Penn Study Shows Genes May Affect Response to Different Quit-Smoking Medications
(Philadelphia, PA) - A study by researchers at the Transdisciplinary
Tobacco Use Research Center (TTURC) of the University of Pennsylvania
School of Medicine indicates that a smoker’s genetic make-up
may affect whether they quit or not while using either bupropion (Zyban®)
or nicotine replacement therapies (NRTs) such as the nicotine patch or
nasal spray. The results appear in the August issue of Neuropsychopharmacology.
The Abramson Cancer Center of the University of Pennsylvania was established in 1973 as a center of excellence in cancer research, patient care, education and outreach. Today, the Abramson Cancer Center ranks as one of the nation’s best in cancer care, according to U.S. News and World Report, and is one of the top five in National Cancer Institute (NCI) funding. It is one of only 39 NCI-designated comprehensive cancer centers in the United States. Home to one of the largest clinical and research programs in the world, the Abramson Cancer Center of the University of Pennsylvania has 275 active cancer researchers and 250 Penn physicians involved in cancer prevention, diagnosis and treatment. More information about the Abramson Cancer Center is available at: www.pennhealth.com/cancer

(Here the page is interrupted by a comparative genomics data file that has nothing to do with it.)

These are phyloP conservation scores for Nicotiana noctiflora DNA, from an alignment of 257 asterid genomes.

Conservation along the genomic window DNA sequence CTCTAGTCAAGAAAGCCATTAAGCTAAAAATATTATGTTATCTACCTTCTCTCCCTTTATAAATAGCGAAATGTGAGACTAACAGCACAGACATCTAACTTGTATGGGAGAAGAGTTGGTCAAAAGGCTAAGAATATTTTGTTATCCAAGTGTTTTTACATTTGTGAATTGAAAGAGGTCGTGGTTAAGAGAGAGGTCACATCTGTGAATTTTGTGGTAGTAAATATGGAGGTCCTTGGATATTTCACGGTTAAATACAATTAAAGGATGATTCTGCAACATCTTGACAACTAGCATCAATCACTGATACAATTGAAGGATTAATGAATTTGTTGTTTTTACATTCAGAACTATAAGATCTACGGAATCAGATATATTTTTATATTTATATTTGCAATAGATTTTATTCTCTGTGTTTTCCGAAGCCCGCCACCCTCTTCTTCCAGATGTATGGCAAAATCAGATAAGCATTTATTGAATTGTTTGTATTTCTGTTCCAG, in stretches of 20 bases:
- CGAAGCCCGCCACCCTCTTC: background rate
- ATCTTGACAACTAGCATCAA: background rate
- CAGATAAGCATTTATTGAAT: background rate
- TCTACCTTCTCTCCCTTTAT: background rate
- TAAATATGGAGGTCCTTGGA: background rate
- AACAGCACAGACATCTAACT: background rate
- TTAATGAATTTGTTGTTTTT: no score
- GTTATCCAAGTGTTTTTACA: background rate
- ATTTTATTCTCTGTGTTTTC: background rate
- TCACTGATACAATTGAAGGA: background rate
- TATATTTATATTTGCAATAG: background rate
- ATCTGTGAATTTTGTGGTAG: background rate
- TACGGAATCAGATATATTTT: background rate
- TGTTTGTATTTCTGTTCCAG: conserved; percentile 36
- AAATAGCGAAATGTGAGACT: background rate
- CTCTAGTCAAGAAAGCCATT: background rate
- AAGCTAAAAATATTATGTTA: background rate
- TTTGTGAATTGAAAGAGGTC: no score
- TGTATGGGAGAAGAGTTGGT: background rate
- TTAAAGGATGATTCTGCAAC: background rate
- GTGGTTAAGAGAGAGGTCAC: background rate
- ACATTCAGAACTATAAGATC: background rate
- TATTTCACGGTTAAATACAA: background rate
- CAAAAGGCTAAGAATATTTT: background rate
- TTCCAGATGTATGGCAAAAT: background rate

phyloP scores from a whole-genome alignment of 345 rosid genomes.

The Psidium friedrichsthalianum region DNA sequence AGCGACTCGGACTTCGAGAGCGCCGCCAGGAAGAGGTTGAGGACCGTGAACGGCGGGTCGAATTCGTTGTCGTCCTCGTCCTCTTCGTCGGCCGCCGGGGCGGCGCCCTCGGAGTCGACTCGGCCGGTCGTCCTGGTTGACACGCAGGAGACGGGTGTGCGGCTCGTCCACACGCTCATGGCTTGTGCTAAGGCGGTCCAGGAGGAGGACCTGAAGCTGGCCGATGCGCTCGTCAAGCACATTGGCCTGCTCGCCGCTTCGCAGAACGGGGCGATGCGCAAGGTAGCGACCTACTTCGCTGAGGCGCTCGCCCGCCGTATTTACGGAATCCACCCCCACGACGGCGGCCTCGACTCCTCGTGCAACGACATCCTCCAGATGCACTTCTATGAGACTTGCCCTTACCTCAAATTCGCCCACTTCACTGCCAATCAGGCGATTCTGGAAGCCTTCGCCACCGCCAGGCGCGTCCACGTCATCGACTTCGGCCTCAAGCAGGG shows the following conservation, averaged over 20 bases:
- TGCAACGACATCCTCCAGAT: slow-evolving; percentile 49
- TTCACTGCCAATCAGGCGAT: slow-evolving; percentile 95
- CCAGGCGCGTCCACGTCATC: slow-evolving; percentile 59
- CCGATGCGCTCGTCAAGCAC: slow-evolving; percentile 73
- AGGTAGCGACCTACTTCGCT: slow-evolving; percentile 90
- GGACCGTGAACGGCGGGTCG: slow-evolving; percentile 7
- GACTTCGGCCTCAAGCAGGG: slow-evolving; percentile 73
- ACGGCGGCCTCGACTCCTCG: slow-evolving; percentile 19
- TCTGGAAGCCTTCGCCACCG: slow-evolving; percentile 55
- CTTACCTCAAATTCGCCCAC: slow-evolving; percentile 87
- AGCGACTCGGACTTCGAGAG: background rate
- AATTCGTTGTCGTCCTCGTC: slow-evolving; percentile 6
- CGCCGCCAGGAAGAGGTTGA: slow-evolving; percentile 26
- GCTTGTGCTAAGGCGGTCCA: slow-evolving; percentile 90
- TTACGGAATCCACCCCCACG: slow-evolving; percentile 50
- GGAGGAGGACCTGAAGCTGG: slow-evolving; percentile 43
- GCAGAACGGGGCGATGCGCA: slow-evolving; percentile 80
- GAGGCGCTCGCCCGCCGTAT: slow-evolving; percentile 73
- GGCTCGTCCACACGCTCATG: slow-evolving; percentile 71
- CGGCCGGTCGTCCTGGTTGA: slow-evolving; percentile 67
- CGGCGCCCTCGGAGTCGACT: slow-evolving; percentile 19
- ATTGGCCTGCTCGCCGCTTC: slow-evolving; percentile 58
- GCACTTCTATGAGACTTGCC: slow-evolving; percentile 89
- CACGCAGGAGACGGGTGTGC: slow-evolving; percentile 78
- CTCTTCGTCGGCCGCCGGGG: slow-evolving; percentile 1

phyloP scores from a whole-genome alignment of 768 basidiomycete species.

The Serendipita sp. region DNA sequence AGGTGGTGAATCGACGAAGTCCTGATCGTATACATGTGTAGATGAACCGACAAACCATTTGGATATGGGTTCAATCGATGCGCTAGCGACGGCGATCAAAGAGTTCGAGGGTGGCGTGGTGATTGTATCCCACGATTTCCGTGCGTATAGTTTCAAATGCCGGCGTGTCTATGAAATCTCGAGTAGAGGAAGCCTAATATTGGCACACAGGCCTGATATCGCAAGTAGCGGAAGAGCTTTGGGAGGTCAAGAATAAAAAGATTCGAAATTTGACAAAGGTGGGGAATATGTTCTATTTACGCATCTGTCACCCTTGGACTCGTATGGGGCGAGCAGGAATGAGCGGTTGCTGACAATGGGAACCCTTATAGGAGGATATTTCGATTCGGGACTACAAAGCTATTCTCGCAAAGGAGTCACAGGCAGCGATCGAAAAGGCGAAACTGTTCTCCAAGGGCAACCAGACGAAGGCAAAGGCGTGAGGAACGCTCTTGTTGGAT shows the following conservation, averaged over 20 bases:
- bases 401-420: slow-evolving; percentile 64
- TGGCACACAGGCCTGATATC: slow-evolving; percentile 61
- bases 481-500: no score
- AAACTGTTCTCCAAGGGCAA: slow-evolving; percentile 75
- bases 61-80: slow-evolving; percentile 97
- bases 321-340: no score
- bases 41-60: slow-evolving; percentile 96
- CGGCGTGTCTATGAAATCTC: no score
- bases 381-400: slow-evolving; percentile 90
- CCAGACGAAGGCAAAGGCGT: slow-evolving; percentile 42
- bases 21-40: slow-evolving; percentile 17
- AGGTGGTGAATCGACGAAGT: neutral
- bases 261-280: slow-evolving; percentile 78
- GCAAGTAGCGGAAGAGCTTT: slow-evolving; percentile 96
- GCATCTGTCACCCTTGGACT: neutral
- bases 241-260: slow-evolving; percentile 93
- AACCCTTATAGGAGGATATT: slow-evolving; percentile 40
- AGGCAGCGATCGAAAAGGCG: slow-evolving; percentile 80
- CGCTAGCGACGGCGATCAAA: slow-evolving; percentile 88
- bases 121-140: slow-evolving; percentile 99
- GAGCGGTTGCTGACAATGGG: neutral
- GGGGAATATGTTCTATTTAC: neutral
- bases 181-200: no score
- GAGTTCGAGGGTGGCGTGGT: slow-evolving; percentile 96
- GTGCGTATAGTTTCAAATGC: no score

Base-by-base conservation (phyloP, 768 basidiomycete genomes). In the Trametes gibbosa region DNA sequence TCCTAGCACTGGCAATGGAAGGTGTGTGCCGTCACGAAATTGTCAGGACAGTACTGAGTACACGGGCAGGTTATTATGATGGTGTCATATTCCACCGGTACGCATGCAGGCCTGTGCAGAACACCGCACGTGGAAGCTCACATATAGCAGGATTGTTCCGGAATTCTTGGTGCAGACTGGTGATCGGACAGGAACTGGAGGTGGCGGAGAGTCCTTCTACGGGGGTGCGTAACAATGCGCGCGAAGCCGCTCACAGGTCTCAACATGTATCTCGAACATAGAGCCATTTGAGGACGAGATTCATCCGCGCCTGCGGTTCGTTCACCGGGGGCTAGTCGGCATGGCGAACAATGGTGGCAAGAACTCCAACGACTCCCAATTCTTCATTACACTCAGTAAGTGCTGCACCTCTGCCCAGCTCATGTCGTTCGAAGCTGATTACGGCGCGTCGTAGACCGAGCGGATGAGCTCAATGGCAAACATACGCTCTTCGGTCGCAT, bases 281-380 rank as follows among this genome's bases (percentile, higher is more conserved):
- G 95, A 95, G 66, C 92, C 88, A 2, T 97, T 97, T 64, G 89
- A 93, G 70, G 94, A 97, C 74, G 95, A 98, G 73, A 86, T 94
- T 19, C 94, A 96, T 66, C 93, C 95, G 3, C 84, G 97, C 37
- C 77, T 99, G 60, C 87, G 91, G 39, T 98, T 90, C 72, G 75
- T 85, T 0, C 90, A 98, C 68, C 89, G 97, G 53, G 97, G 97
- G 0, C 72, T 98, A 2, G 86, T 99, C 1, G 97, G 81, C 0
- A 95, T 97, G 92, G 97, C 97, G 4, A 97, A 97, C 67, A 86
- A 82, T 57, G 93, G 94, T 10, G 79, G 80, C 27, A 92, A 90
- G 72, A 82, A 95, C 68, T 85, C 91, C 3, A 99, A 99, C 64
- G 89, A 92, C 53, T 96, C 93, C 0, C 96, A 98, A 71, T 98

PENN Medicine is a $2.7 billion enterprise dedicated to the related missions of medical education, biomedical research, and high-quality patient care. PENN Medicine consists of the University of Pennsylvania School of Medicine (founded in 1765 as the nation's first medical school) and the University of Pennsylvania Health System.
Penn’s School of Medicine is ranked #2 in the nation for receipt
of NIH research funds; and ranked #4 in the nation in U.S. News &
World Report’s most recent ranking of top research-oriented medical
schools. Supporting 1,400 fulltime faculty and 700 students, the School
of Medicine is recognized worldwide for its superior education and training
of the next generation of physician-scientists and leaders of academic